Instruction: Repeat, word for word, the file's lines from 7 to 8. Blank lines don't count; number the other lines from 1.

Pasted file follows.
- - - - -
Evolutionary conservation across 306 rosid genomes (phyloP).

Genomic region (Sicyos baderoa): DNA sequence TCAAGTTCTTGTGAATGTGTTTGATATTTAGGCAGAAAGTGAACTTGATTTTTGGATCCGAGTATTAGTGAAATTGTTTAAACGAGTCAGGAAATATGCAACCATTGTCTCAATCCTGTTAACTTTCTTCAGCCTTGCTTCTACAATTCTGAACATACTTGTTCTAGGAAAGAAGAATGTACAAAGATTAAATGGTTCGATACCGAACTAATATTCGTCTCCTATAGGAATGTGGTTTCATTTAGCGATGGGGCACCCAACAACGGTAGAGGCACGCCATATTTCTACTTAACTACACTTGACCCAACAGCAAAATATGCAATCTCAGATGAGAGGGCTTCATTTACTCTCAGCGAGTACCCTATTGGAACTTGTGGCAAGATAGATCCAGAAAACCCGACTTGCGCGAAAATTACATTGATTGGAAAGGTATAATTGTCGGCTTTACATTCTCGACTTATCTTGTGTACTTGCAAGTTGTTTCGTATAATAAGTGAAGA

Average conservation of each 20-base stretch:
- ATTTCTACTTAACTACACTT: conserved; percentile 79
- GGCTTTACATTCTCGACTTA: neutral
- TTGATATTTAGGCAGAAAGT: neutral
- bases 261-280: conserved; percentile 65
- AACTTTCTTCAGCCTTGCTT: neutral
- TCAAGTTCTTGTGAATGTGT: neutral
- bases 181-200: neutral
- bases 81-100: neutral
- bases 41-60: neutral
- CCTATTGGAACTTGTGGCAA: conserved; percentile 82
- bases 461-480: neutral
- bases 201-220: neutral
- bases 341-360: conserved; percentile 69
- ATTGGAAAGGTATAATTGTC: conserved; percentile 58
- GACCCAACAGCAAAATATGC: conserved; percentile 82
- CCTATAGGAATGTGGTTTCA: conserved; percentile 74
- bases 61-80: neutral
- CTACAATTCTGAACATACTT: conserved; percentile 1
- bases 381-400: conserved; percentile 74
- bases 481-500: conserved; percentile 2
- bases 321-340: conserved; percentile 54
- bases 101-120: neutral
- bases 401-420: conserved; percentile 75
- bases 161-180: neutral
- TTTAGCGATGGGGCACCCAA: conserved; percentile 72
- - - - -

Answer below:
- bases 261-280: conserved; percentile 65
- AACTTTCTTCAGCCTTGCTT: neutral